13 Things Experienced Dog-Sitters Want Beginners To Know About The Gig
Don't let those floofy good bois and girls fool you; you still need to do your due diligence.
Dog-sitting kinda sounds like paradise for anyone who loves doggos. Getting paid to hang around a pupper for a few hours? Sign us up! But while dog-sitting regularly can become a pretty lucrative side hustle, the gig is actually a lot more work than you might think.
1. "Always do a meet and greet beforehand. It helps make the dog comfortable once their parent leaves because they've already met you."
2. "Know how much the dog will want to play and walk ahead of time so you can plan."
3. "I like to spend time with the pets — supervised with the owner and unsupervised for a short time — before any long-term stays so we both feel comfortable with each other."
4. "I’ve been a full-time dog walker for over five years, initially working with two different companies, then Rover, and now on my own. Try to get consistent work and have your clients recommend you to their friends; it’s amazing to not have to go through a company."
"I always do consultations with a new client and make sure to ask about any of the pups’ food allergies or health issues, and anything about their temperament or how they do with other dogs and people. Also have fun!!"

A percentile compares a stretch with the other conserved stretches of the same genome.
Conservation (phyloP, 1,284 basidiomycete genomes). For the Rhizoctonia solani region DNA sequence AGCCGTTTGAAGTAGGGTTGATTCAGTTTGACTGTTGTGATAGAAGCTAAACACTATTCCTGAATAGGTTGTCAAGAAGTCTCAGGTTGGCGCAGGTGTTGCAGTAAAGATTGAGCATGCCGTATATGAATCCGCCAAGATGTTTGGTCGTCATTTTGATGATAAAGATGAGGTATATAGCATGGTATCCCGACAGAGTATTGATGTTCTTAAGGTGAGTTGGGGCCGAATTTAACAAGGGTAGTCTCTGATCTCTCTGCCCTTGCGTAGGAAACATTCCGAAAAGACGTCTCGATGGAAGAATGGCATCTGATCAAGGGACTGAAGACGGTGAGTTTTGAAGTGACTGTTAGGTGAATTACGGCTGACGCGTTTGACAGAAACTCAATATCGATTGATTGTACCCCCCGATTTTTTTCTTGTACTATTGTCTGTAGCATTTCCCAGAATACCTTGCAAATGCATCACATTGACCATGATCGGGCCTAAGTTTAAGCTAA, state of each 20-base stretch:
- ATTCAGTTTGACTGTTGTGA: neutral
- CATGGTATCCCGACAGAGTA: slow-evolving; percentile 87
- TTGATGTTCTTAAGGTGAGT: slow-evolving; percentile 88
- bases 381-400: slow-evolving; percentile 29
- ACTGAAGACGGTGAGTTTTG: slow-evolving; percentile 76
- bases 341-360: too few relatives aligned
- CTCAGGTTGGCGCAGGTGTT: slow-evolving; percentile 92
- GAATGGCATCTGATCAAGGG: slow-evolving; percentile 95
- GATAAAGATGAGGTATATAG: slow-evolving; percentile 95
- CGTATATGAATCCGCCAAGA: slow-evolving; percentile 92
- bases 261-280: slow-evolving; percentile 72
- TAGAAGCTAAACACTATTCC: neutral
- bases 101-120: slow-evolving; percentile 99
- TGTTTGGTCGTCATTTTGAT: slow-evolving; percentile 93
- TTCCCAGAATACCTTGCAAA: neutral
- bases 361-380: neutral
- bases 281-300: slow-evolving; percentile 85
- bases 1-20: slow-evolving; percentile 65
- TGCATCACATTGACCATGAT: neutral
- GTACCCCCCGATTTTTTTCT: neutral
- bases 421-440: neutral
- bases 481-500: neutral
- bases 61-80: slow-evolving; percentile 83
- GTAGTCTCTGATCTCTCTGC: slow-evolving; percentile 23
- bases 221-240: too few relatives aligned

5. "I always assume the dog is aggressive. A lot of owners will downplay this fact or just not tell you. Then you are on the liability line (especially if you don't have insurance) if their dog bites another dog."
6. "Let the dog come to you. A lot of dogs will get nervous when their owner is gone."
"Find a place to sit that’s at their level, put one of their favorite treats in front of you, and just sit quietly. They’ll realize that you don’t mean any harm and will generally approach you out of curiosity."
7. "Do your research (what is this breed like? How much exercise do they need? How much attention do you need to give them?) and talk to the owner!!!!!!"
8. "Keep a first aid kit on you. I’ve tripped, slipped, and gotten blisters, nail scratches, and puppy bites. It’s best to be prepared."
9. "Always ask if the pet has any health issues. One day, a dog had a seizure on me and I thought she was dying. I called the owner and explained what was happening. He said, 'Oh yeah, that happens every six to eight weeks and comes two at a time."
10. And, "always ask about any changes to their routine."
"I once dog-sat for a family with two puppies. They didn’t tell me that they had just switched foods before they went on a two-week vacation. The new food gave the puppies terrible stomach issues, and the worst part was that they were not potty trained."